Onyeagocha et al suggest that "latent infection by CMV, and perhaps other common viruses, may modulate mucosal immunity and, consequently, alter one's susceptibility to developing severe acute colitis in response to various challenges and, consequently, may predispose to developing IBD." In future studies, Dr. Gewirtz and colleagues plan to use "retrospective serologic analysis [to] confirm the notion that latent CMV infection increases risk of developing IBD. [Although vaccines to CMV are no yet available, these results suggest that] it may be advisable to consider vaccinating healthy young populations against this virus even in the absence of any risk factors that such individuals are ever likely to be in an immunocompromised state."


Story Source:

The above story is based on materials provided by American Journal of Pathology. Note: Materials may be edited for content and length.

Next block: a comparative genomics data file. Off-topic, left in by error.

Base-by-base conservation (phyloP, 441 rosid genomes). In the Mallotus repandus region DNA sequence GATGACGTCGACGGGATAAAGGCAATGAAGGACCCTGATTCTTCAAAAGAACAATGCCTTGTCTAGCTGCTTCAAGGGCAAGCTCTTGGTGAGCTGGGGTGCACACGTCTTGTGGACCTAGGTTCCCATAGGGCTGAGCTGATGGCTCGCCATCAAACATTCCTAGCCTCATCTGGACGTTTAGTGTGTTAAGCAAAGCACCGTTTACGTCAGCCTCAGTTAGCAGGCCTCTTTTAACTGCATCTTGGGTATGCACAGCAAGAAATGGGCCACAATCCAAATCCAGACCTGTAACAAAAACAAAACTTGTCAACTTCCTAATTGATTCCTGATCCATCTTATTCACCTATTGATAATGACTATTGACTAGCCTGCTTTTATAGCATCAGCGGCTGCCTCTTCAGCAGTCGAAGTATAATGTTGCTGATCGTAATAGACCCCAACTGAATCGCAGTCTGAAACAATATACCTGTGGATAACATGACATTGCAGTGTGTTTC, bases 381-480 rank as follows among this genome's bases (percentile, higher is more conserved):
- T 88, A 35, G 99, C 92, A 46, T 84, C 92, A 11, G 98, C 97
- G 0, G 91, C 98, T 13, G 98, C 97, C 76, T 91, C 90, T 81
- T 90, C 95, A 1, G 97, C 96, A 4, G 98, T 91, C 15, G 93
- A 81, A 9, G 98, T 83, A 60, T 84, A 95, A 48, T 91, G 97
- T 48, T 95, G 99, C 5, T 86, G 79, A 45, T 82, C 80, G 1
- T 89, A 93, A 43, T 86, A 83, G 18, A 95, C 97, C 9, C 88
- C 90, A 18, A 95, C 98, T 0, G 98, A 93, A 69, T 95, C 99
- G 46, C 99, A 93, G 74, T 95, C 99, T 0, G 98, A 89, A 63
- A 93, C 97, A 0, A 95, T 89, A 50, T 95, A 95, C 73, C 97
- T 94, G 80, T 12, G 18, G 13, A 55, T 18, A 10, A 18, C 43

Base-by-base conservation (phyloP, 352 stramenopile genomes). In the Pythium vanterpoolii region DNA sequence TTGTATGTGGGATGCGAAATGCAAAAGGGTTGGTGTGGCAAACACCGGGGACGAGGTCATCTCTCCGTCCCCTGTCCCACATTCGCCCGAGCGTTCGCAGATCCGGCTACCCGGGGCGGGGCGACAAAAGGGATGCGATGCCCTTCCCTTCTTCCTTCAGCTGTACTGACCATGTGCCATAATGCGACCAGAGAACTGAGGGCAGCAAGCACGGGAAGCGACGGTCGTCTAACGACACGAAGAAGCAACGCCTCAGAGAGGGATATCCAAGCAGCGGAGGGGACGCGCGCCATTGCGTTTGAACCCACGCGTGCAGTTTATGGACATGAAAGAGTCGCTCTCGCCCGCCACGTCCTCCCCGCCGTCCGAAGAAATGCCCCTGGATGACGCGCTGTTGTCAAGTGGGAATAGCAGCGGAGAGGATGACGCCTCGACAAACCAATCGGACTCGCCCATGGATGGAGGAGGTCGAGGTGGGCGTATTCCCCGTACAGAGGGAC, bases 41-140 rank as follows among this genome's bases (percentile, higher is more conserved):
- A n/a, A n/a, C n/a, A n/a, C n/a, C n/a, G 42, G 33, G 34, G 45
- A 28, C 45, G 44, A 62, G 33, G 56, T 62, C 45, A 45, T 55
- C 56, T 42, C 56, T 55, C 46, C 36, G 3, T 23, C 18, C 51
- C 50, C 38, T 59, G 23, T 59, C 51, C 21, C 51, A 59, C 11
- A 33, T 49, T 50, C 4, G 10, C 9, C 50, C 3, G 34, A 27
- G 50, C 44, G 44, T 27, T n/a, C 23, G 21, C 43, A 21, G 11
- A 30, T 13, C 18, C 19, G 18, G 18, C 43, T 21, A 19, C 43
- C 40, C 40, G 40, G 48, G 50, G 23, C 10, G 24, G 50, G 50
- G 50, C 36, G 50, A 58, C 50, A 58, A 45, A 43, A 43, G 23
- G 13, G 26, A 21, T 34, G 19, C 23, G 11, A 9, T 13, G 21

Journal Reference:

  1. Onyeagocha C, Hossain MS, Kumar A, Jones RM, Roback J, Gewirtz AT. Latent Cytomegalovirus Infection Exacerbates Experimental Colitis. American Journal Of Pathology, 2009; DOI: 10.2353/ajpath.2009.090471

Cite This Page:

American Journal of Pathology. "Bowels Of Infection: Cytomegalovirus Infection May Exacerbate Inflammatory Bowel Disease." ScienceDaily. ScienceDaily, 3 November 2009. <www.sciencedaily.com/releases/2009/10/091021100516.htm>.
American Journal of Pathology. (2009, November 3). Bowels Of Infection: Cytomegalovirus Infection May Exacerbate Inflammatory Bowel Disease. ScienceDaily. Retrieved October 21, 2014 from www.sciencedaily.com/releases/2009/10/091021100516.htm
American Journal of Pathology. "Bowels Of Infection: Cytomegalovirus Infection May Exacerbate Inflammatory Bowel Disease." ScienceDaily. www.sciencedaily.com/releases/2009/10/091021100516.htm (accessed October 21, 2014).

Share This



More Health & Medicine News

Tuesday, October 21, 2014

Featured Research

from universities, journals, and other organizations


Featured Videos

from AP, Reuters, AFP, and other news services

CDC Revamps Ebola Guidelines After Criticism

CDC Revamps Ebola Guidelines After Criticism